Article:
Europe’s week: Vaccine nationalism, poison politics & Charlie Hebdo

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The already strained relations between the West and Russia got worse this week.

Russian opposition leader Alexei Navalny was poisoned with a Soviet-era nerve gas, according to the German government.

It said that laboratory tests confirmed what doctors at Berlin’s Charité hospital had indicated last week.

German Chancellor Angela Merkel has now hardened her tone towards Moscow: Navalny was the victim of a crime and meant to be silenced, she said, bluntly.

There were now serious questions regarding this attempted murder that only the Russian government can and must answer, Merkel added.

But it must be frustrating for Merkel that Putin has shown no sign of flexibility so far.

The thing is that whatever sway she might have had over Putin appears to have largely faded.

And with Merkel’s long tenure in power coming to an end next year, Putin may well feel emboldened to keep doing what he wants and to ignore her.

The West’s trust in Putin is close to zero.

We’ve seen this again most recently in the reactions to Russia’s fast-tracked coronavirus vaccine.

Western experts immediately voiced scepticism, questioning its safety and efficacy.

The episode illustrated a worrying trend, though: when it comes to the development of a vaccine, there is no international cooperation.

Instead, it’s “everybody for themselves”: Putin does it, Trump does it, and the Chinese do it.

At least the European Union is trying to be more inclusive.

This week EU Commission President Ursula von der Leyen announced the contribution to a WHO-led initiative to secure equitable access to a future vaccine around the world, especially for poorer countries.

Currently, there is no international commitment to distribute future vaccines globally in a coordinated and rational way. Instead, we’re seeing some sort of “my-country-first” approach.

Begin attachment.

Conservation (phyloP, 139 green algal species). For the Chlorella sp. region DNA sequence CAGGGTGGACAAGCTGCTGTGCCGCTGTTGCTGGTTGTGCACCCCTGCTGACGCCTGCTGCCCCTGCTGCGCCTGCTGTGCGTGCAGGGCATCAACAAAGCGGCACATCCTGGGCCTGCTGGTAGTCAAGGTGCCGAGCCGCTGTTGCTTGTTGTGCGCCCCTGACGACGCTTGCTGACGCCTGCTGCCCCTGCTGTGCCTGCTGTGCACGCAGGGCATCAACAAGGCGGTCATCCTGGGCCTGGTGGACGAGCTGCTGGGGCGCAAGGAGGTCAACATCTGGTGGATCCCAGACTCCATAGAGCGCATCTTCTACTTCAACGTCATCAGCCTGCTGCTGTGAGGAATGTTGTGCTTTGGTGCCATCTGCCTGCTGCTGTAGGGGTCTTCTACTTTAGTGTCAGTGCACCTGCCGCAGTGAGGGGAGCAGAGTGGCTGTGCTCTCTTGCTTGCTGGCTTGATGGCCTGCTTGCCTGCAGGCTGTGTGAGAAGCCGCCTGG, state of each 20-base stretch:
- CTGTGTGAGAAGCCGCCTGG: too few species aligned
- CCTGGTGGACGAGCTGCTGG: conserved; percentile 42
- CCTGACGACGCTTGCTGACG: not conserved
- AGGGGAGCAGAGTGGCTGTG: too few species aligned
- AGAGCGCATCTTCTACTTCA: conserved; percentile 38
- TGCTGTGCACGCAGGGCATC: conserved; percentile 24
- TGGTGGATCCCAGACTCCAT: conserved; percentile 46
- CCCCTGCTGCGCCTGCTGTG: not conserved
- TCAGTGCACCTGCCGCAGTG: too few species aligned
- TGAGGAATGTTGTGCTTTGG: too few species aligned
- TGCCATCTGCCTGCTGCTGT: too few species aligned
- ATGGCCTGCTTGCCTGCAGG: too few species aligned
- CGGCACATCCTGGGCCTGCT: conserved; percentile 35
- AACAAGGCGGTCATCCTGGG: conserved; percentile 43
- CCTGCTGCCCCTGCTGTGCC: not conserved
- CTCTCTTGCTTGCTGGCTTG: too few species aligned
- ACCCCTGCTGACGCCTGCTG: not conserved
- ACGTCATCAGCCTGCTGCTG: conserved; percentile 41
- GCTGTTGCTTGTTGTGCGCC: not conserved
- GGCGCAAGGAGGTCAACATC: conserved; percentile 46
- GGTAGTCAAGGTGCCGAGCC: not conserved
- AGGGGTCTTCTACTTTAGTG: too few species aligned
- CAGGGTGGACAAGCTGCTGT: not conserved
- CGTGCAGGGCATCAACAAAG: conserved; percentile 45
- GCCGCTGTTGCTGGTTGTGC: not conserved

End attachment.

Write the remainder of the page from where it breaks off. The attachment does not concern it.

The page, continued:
Thomas Bollyky, director of the Global Health Program at the Council on Foreign Relations in Washington says there are three consequences of this approach.

“The first is that this is a virus, of course, that knows no borders. So if we take a position on the vaccine that is nationalist, that is limited to countries, we will be unable to stop the pandemic from spreading.

“The second is economic. Every country, even countries that have done well in fighting this pandemic have suffered the economic consequences, because we’re all interconnected, all our economies are interconnected.

“The third is geo-political. If wealthy nations hoard early supplies of vaccines and are unwilling to share, that means other nations will wait, there will be consequences of that and will make it harder to cooperate on other global challenges in the future.”

This could mean there is a risk that this global dysfunction will prolong the pandemic. If a country chooses to vaccinate its own population, that means health workers or the most vulnerable populations in other nations won’t have access to the vaccine.

Nobody knows yet whether the first proven vaccine will work best. Over time, more global input might be needed to improve subsequent vaccines.

“There is likely to be more than one vaccine that emerges from this process. Right now there are eight in late-stage clinical trials,” explains Bollyky.

“The early vaccines are not likely to be the most effective. So if the United States or another European nation has access to an early vaccine, that doesn’t mean they will have access to a later vaccine that is most effective.”

For Bollyky, the world is running out of time to reverse vaccine nationalism.

The big question is, of course: if a global pandemic that has infected millions across borders can’t bring countries together, what can?

The trial over the 2015 terror attacks in Paris opened this week.

Twelve people were killed in a daytime assault on the Charlie Hebdo offices, a satirical magazine, and in two related-attacks five more people were shot dead.

The onslaught by jihadist militants had traumatised France – but also strengthened the country’s resolve not to budge when freedom of the press and other freedoms are on the line.

French President Emmanuel Macron speaking in Lebanon this week said: “From where I stand, I am here to protect all these freedoms so it’s not up to me to qualify the choices of journalists, I can only say that in France, we are allowed to criticise governments, presidents, and to be blasphemous.”

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